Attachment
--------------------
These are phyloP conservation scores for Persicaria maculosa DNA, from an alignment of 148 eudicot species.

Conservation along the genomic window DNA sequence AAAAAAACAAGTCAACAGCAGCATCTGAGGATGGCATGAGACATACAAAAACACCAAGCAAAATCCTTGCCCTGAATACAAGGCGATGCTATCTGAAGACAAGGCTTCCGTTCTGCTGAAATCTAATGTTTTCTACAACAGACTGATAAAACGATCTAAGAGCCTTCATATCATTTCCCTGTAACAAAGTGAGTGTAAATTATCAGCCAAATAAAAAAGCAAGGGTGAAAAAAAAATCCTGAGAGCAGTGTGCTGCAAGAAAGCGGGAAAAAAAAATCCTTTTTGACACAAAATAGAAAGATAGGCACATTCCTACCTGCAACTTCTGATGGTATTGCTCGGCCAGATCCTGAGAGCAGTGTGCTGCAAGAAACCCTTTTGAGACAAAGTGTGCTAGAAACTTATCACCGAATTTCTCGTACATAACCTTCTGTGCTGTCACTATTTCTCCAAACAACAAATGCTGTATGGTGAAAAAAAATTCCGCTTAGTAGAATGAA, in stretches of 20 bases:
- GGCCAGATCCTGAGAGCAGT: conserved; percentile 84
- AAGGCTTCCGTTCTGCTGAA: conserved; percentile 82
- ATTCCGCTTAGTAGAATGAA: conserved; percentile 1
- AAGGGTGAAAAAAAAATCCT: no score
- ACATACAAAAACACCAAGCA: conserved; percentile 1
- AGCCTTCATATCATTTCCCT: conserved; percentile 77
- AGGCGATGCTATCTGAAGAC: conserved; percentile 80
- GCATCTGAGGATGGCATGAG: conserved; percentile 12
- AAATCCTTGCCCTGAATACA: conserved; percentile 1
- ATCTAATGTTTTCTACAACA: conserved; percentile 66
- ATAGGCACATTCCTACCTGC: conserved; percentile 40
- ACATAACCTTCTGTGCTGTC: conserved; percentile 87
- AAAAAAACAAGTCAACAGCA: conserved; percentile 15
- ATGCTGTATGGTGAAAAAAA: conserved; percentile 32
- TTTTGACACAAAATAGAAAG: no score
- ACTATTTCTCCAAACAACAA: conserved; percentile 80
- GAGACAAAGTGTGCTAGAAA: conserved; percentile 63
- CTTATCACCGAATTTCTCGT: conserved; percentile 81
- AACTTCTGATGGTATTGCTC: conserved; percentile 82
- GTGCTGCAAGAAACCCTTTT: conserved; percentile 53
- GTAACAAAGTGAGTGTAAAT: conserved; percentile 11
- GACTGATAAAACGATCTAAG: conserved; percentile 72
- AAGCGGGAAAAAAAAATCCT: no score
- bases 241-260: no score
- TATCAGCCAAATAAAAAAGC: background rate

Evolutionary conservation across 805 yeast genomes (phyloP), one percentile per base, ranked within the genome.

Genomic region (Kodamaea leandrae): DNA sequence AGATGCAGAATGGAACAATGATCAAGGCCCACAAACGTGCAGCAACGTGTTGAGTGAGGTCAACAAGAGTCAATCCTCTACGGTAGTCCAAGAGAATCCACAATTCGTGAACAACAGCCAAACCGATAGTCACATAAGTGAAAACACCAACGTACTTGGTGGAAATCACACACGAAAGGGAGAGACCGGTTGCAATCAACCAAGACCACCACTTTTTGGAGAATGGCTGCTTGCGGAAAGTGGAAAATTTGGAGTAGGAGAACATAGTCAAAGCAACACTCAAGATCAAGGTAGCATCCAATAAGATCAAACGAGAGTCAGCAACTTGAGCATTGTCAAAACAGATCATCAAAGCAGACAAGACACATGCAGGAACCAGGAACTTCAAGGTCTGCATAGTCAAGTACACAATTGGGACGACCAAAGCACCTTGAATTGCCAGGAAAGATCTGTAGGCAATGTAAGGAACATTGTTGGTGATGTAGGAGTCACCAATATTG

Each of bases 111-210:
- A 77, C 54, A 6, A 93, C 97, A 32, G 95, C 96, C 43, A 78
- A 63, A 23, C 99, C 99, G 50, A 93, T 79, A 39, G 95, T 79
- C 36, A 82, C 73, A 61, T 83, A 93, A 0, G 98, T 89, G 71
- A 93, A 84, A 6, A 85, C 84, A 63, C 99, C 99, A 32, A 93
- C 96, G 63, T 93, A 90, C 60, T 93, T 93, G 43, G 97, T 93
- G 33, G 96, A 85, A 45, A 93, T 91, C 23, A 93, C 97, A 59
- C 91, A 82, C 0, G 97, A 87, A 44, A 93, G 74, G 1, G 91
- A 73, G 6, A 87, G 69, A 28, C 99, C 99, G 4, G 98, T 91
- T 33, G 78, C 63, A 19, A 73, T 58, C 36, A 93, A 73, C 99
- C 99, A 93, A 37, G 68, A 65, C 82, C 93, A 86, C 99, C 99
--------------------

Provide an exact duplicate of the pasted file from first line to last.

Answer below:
These are phyloP conservation scores for Persicaria maculosa DNA, from an alignment of 148 eudicot species.

Conservation along the genomic window DNA sequence AAAAAAACAAGTCAACAGCAGCATCTGAGGATGGCATGAGACATACAAAAACACCAAGCAAAATCCTTGCCCTGAATACAAGGCGATGCTATCTGAAGACAAGGCTTCCGTTCTGCTGAAATCTAATGTTTTCTACAACAGACTGATAAAACGATCTAAGAGCCTTCATATCATTTCCCTGTAACAAAGTGAGTGTAAATTATCAGCCAAATAAAAAAGCAAGGGTGAAAAAAAAATCCTGAGAGCAGTGTGCTGCAAGAAAGCGGGAAAAAAAAATCCTTTTTGACACAAAATAGAAAGATAGGCACATTCCTACCTGCAACTTCTGATGGTATTGCTCGGCCAGATCCTGAGAGCAGTGTGCTGCAAGAAACCCTTTTGAGACAAAGTGTGCTAGAAACTTATCACCGAATTTCTCGTACATAACCTTCTGTGCTGTCACTATTTCTCCAAACAACAAATGCTGTATGGTGAAAAAAAATTCCGCTTAGTAGAATGAA, in stretches of 20 bases:
- GGCCAGATCCTGAGAGCAGT: conserved; percentile 84
- AAGGCTTCCGTTCTGCTGAA: conserved; percentile 82
- ATTCCGCTTAGTAGAATGAA: conserved; percentile 1
- AAGGGTGAAAAAAAAATCCT: no score
- ACATACAAAAACACCAAGCA: conserved; percentile 1
- AGCCTTCATATCATTTCCCT: conserved; percentile 77
- AGGCGATGCTATCTGAAGAC: conserved; percentile 80
- GCATCTGAGGATGGCATGAG: conserved; percentile 12
- AAATCCTTGCCCTGAATACA: conserved; percentile 1
- ATCTAATGTTTTCTACAACA: conserved; percentile 66
- ATAGGCACATTCCTACCTGC: conserved; percentile 40
- ACATAACCTTCTGTGCTGTC: conserved; percentile 87
- AAAAAAACAAGTCAACAGCA: conserved; percentile 15
- ATGCTGTATGGTGAAAAAAA: conserved; percentile 32
- TTTTGACACAAAATAGAAAG: no score
- ACTATTTCTCCAAACAACAA: conserved; percentile 80
- GAGACAAAGTGTGCTAGAAA: conserved; percentile 63
- CTTATCACCGAATTTCTCGT: conserved; percentile 81
- AACTTCTGATGGTATTGCTC: conserved; percentile 82
- GTGCTGCAAGAAACCCTTTT: conserved; percentile 53
- GTAACAAAGTGAGTGTAAAT: conserved; percentile 11
- GACTGATAAAACGATCTAAG: conserved; percentile 72
- AAGCGGGAAAAAAAAATCCT: no score
- bases 241-260: no score
- TATCAGCCAAATAAAAAAGC: background rate

Evolutionary conservation across 805 yeast genomes (phyloP), one percentile per base, ranked within the genome.

Genomic region (Kodamaea leandrae): DNA sequence AGATGCAGAATGGAACAATGATCAAGGCCCACAAACGTGCAGCAACGTGTTGAGTGAGGTCAACAAGAGTCAATCCTCTACGGTAGTCCAAGAGAATCCACAATTCGTGAACAACAGCCAAACCGATAGTCACATAAGTGAAAACACCAACGTACTTGGTGGAAATCACACACGAAAGGGAGAGACCGGTTGCAATCAACCAAGACCACCACTTTTTGGAGAATGGCTGCTTGCGGAAAGTGGAAAATTTGGAGTAGGAGAACATAGTCAAAGCAACACTCAAGATCAAGGTAGCATCCAATAAGATCAAACGAGAGTCAGCAACTTGAGCATTGTCAAAACAGATCATCAAAGCAGACAAGACACATGCAGGAACCAGGAACTTCAAGGTCTGCATAGTCAAGTACACAATTGGGACGACCAAAGCACCTTGAATTGCCAGGAAAGATCTGTAGGCAATGTAAGGAACATTGTTGGTGATGTAGGAGTCACCAATATTG

Each of bases 111-210:
- A 77, C 54, A 6, A 93, C 97, A 32, G 95, C 96, C 43, A 78
- A 63, A 23, C 99, C 99, G 50, A 93, T 79, A 39, G 95, T 79
- C 36, A 82, C 73, A 61, T 83, A 93, A 0, G 98, T 89, G 71
- A 93, A 84, A 6, A 85, C 84, A 63, C 99, C 99, A 32, A 93
- C 96, G 63, T 93, A 90, C 60, T 93, T 93, G 43, G 97, T 93
- G 33, G 96, A 85, A 45, A 93, T 91, C 23, A 93, C 97, A 59
- C 91, A 82, C 0, G 97, A 87, A 44, A 93, G 74, G 1, G 91
- A 73, G 6, A 87, G 69, A 28, C 99, C 99, G 4, G 98, T 91
- T 33, G 78, C 63, A 19, A 73, T 58, C 36, A 93, A 73, C 99
- C 99, A 93, A 37, G 68, A 65, C 82, C 93, A 86, C 99, C 99